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Rejoicing Despite Opression

World War I was into its second year and the Jews of Poland were suffering tremendous deprivation. It was almost Purim and the town of Radin was plunged into darkness and despair. The rabbi of the little town was Rabbi Yisroel Meir Hacohen, the saintly Chofetz Chaim, a great leader of world Jewry in the early years of the century.

During this black year, conditions in Radin steadily worsened. Food was scarce, taxes were high, and worst of all, most of the young men had been drafted into the military, never to be seen again.

At the approach of Purim, one Jew came to the Chofetz Chaim and asked, "Rebbe, our lives are so miserable this year. Our sons are off at the front. How can we be expected to celebrate Purim in this joyless, suffering world?"

The Chofetz Chaim knew that the man was speaking from his own pain and his fear for the life of his own young son who was one of the draftees.

"Don't worry, my friend," the Chofetz Chaim said. "Even in these terrible and troubled times, we must not lose our faith in G-d's salvation. Even now, we must rejoice in the thought of the great miracles which He did for our people on Purim.

"Once many years ago when I was a young man in Vilna, it was Purim time and the Tzar had issued a bitter decree. He ordered that the Jews must provide double the usual number of young men for the military draft. As you know these draftees, the Cantonists, were little more than children, and were pressed into military service for twenty years. After that long period of time, they often remembered nothing of their Jewishness and were totally lost to their families forever. That year, the draft fell out on Purim and the Jews of Vilna were in virtual mourning.

"However, in spite of their sorrow, the Jews of Vilna performed the mitzvot of Purim - they distributed Shalach Manos - gifts of food to their friends, and tzedaka - charity to the poor. Their only consolation was in reading the Megilas Esther, recounting the miracle of Purim, when G-d brought a sudden and wondrous salvation to His people.

"It wasn't long, though, until things became even worse. The Tzar issued yet another decree against the Jews, ordering them to provide still more young men for the Russian army. All the greatest rabbis and Jewish leaders of the time petitioned the Tzar to rescind this terrible decree, but all their pleas were to no avail. The young men were chosen and ordered to report for military service the following Av, the month in the Jewish year when both Temples were destroyed, the month especially marked for tragedy.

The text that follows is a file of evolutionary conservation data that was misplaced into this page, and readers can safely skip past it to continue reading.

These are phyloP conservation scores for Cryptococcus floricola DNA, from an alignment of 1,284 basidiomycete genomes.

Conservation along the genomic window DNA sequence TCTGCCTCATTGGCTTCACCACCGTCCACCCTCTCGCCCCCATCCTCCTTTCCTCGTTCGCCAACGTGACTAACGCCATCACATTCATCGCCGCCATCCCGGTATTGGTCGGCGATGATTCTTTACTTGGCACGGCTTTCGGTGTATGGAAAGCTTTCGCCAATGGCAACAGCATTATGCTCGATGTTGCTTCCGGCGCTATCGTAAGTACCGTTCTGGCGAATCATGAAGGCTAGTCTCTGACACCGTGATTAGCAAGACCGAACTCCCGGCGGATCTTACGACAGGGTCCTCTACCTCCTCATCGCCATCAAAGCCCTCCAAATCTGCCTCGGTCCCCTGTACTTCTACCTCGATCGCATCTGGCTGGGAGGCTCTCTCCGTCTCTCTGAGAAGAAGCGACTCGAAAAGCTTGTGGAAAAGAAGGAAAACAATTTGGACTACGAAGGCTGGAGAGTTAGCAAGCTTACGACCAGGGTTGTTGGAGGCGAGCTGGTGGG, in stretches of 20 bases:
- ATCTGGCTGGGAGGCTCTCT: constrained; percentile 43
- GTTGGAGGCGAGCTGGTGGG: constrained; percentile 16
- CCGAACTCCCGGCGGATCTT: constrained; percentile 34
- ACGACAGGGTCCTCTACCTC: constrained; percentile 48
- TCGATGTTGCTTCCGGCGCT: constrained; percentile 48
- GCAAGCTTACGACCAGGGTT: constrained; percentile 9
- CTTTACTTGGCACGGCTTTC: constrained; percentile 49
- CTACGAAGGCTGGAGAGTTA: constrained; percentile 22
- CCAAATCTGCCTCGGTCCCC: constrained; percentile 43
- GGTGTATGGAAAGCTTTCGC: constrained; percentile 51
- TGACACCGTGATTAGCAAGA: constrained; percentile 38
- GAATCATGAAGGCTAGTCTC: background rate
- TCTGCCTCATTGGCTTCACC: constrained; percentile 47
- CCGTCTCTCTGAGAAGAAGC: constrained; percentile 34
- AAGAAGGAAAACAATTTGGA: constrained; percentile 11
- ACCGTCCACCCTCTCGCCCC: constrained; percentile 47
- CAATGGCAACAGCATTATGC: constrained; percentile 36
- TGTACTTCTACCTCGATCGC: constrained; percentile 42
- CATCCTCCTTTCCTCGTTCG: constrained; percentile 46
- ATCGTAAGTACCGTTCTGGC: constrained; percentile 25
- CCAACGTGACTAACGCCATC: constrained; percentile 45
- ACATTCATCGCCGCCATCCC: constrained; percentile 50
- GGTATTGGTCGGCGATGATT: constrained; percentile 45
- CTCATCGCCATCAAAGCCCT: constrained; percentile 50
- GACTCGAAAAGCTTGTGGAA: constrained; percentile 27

"The orders were drawn up and ready for the Tzar's signature which would finalize the fate of the young men. It took only a second for the Tzar to affix his name to the document, but as he reached out to blot the wet ink, his hand accidentally knocked over the ink bottle, and it spilled over the paper, obliterating his name.

"The Tzar was shocked at his mistake. In his mind it seemed an omen from Above, and so he stubbornly refused to have the document redrawn. And so, these young men were freed from the terrible fate which had awaited them.

"The month of Av [which coincides roughly with August] had already begun when word of the sudden miraculous reprieve reached the Jews of Vilna. The young men, who had already prepared to leave Vilna quickly unpacked. Their families breathed a joyful sigh of relief, realizing how close they had come to losing their precious sons and brothers. That year the month of Av turned from mourning to rejoicing for the Jews of Vilna.

"How can we tell whether it was the rejoicing of the Jews in Vilna on that dark Purim when the evil decree was issued that had in it the spark of their redemption the following Av? Perhaps our joyous celebration of Purim now will be the seed of a great redemption which will follow in the same unexpected way, as G-d redeems His people once again."

 

 


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